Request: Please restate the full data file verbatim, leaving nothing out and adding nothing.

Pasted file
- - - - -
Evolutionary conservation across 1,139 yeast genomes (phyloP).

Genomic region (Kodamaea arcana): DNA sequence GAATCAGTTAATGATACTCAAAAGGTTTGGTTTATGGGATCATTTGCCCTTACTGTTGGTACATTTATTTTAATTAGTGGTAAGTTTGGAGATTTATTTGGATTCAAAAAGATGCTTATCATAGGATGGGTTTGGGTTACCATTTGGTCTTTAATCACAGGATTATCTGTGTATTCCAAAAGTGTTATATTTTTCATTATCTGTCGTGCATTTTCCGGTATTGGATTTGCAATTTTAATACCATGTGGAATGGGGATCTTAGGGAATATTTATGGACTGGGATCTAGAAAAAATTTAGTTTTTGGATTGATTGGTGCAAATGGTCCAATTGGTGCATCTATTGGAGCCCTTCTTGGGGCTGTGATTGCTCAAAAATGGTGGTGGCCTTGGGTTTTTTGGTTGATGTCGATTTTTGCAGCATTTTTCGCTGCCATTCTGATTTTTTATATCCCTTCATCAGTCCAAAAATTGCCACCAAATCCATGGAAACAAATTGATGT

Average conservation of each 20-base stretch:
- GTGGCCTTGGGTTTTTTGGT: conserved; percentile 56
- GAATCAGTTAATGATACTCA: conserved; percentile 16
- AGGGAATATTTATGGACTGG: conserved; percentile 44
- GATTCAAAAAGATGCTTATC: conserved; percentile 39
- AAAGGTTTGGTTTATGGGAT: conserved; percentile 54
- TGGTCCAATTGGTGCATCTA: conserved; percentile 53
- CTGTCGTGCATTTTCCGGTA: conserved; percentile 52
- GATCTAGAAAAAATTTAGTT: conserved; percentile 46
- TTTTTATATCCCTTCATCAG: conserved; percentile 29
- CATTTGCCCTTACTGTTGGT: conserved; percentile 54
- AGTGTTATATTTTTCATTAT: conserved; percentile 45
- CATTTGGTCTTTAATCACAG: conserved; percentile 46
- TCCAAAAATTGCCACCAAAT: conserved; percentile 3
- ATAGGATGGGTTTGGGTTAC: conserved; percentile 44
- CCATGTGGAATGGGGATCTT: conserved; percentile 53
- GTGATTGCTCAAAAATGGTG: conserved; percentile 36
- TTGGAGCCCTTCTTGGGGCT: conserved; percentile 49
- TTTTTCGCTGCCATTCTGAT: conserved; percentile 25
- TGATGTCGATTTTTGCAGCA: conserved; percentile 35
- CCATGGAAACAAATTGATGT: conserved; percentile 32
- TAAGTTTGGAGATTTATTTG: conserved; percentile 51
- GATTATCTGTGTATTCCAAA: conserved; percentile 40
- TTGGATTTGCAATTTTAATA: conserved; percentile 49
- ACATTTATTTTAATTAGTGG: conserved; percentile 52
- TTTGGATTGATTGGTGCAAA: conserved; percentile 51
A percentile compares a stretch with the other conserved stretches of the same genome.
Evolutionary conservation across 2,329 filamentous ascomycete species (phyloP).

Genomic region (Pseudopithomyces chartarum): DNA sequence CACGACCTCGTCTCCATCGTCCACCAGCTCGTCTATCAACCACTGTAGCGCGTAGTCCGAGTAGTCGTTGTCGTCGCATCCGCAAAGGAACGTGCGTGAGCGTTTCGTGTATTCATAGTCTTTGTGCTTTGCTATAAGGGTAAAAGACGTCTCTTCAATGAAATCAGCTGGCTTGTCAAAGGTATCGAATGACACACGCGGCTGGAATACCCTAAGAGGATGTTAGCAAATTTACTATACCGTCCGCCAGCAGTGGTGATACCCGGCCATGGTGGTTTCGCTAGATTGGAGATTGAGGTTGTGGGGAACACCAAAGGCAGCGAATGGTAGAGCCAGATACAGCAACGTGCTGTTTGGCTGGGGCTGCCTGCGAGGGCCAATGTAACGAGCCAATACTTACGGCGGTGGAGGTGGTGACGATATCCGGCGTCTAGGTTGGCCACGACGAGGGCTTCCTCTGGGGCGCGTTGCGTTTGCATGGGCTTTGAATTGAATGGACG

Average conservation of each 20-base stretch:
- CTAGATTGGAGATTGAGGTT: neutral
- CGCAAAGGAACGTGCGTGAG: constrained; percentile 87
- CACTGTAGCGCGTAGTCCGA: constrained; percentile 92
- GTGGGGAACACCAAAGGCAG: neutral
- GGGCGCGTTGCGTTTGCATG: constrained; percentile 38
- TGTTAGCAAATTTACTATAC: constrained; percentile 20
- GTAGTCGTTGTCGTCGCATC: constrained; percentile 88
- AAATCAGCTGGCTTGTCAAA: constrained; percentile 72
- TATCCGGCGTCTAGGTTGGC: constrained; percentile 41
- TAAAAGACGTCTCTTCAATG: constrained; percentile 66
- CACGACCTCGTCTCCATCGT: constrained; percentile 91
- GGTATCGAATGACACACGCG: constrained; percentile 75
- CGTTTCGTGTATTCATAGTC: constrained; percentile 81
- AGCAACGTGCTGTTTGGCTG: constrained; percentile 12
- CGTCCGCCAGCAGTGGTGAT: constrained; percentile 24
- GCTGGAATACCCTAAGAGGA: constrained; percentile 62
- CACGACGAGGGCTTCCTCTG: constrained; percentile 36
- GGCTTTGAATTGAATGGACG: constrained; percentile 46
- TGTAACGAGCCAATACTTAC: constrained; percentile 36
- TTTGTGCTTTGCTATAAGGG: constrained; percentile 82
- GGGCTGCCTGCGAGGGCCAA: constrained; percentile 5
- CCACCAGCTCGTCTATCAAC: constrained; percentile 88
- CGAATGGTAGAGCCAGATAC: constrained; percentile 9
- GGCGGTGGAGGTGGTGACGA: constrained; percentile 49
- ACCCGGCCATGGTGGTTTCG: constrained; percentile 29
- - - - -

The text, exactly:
Evolutionary conservation across 1,139 yeast genomes (phyloP).

Genomic region (Kodamaea arcana): DNA sequence GAATCAGTTAATGATACTCAAAAGGTTTGGTTTATGGGATCATTTGCCCTTACTGTTGGTACATTTATTTTAATTAGTGGTAAGTTTGGAGATTTATTTGGATTCAAAAAGATGCTTATCATAGGATGGGTTTGGGTTACCATTTGGTCTTTAATCACAGGATTATCTGTGTATTCCAAAAGTGTTATATTTTTCATTATCTGTCGTGCATTTTCCGGTATTGGATTTGCAATTTTAATACCATGTGGAATGGGGATCTTAGGGAATATTTATGGACTGGGATCTAGAAAAAATTTAGTTTTTGGATTGATTGGTGCAAATGGTCCAATTGGTGCATCTATTGGAGCCCTTCTTGGGGCTGTGATTGCTCAAAAATGGTGGTGGCCTTGGGTTTTTTGGTTGATGTCGATTTTTGCAGCATTTTTCGCTGCCATTCTGATTTTTTATATCCCTTCATCAGTCCAAAAATTGCCACCAAATCCATGGAAACAAATTGATGT

Average conservation of each 20-base stretch:
- GTGGCCTTGGGTTTTTTGGT: conserved; percentile 56
- GAATCAGTTAATGATACTCA: conserved; percentile 16
- AGGGAATATTTATGGACTGG: conserved; percentile 44
- GATTCAAAAAGATGCTTATC: conserved; percentile 39
- AAAGGTTTGGTTTATGGGAT: conserved; percentile 54
- TGGTCCAATTGGTGCATCTA: conserved; percentile 53
- CTGTCGTGCATTTTCCGGTA: conserved; percentile 52
- GATCTAGAAAAAATTTAGTT: conserved; percentile 46
- TTTTTATATCCCTTCATCAG: conserved; percentile 29
- CATTTGCCCTTACTGTTGGT: conserved; percentile 54
- AGTGTTATATTTTTCATTAT: conserved; percentile 45
- CATTTGGTCTTTAATCACAG: conserved; percentile 46
- TCCAAAAATTGCCACCAAAT: conserved; percentile 3
- ATAGGATGGGTTTGGGTTAC: conserved; percentile 44
- CCATGTGGAATGGGGATCTT: conserved; percentile 53
- GTGATTGCTCAAAAATGGTG: conserved; percentile 36
- TTGGAGCCCTTCTTGGGGCT: conserved; percentile 49
- TTTTTCGCTGCCATTCTGAT: conserved; percentile 25
- TGATGTCGATTTTTGCAGCA: conserved; percentile 35
- CCATGGAAACAAATTGATGT: conserved; percentile 32
- TAAGTTTGGAGATTTATTTG: conserved; percentile 51
- GATTATCTGTGTATTCCAAA: conserved; percentile 40
- TTGGATTTGCAATTTTAATA: conserved; percentile 49
- ACATTTATTTTAATTAGTGG: conserved; percentile 52
- TTTGGATTGATTGGTGCAAA: conserved; percentile 51
A percentile compares a stretch with the other conserved stretches of the same genome.
Evolutionary conservation across 2,329 filamentous ascomycete species (phyloP).

Genomic region (Pseudopithomyces chartarum): DNA sequence CACGACCTCGTCTCCATCGTCCACCAGCTCGTCTATCAACCACTGTAGCGCGTAGTCCGAGTAGTCGTTGTCGTCGCATCCGCAAAGGAACGTGCGTGAGCGTTTCGTGTATTCATAGTCTTTGTGCTTTGCTATAAGGGTAAAAGACGTCTCTTCAATGAAATCAGCTGGCTTGTCAAAGGTATCGAATGACACACGCGGCTGGAATACCCTAAGAGGATGTTAGCAAATTTACTATACCGTCCGCCAGCAGTGGTGATACCCGGCCATGGTGGTTTCGCTAGATTGGAGATTGAGGTTGTGGGGAACACCAAAGGCAGCGAATGGTAGAGCCAGATACAGCAACGTGCTGTTTGGCTGGGGCTGCCTGCGAGGGCCAATGTAACGAGCCAATACTTACGGCGGTGGAGGTGGTGACGATATCCGGCGTCTAGGTTGGCCACGACGAGGGCTTCCTCTGGGGCGCGTTGCGTTTGCATGGGCTTTGAATTGAATGGACG

Average conservation of each 20-base stretch:
- CTAGATTGGAGATTGAGGTT: neutral
- CGCAAAGGAACGTGCGTGAG: constrained; percentile 87
- CACTGTAGCGCGTAGTCCGA: constrained; percentile 92
- GTGGGGAACACCAAAGGCAG: neutral
- GGGCGCGTTGCGTTTGCATG: constrained; percentile 38
- TGTTAGCAAATTTACTATAC: constrained; percentile 20
- GTAGTCGTTGTCGTCGCATC: constrained; percentile 88
- AAATCAGCTGGCTTGTCAAA: constrained; percentile 72
- TATCCGGCGTCTAGGTTGGC: constrained; percentile 41
- TAAAAGACGTCTCTTCAATG: constrained; percentile 66
- CACGACCTCGTCTCCATCGT: constrained; percentile 91
- GGTATCGAATGACACACGCG: constrained; percentile 75
- CGTTTCGTGTATTCATAGTC: constrained; percentile 81
- AGCAACGTGCTGTTTGGCTG: constrained; percentile 12
- CGTCCGCCAGCAGTGGTGAT: constrained; percentile 24
- GCTGGAATACCCTAAGAGGA: constrained; percentile 62
- CACGACGAGGGCTTCCTCTG: constrained; percentile 36
- GGCTTTGAATTGAATGGACG: constrained; percentile 46
- TGTAACGAGCCAATACTTAC: constrained; percentile 36
- TTTGTGCTTTGCTATAAGGG: constrained; percentile 82
- GGGCTGCCTGCGAGGGCCAA: constrained; percentile 5
- CCACCAGCTCGTCTATCAAC: constrained; percentile 88
- CGAATGGTAGAGCCAGATAC: constrained; percentile 9
- GGCGGTGGAGGTGGTGACGA: constrained; percentile 49
- ACCCGGCCATGGTGGTTTCG: constrained; percentile 29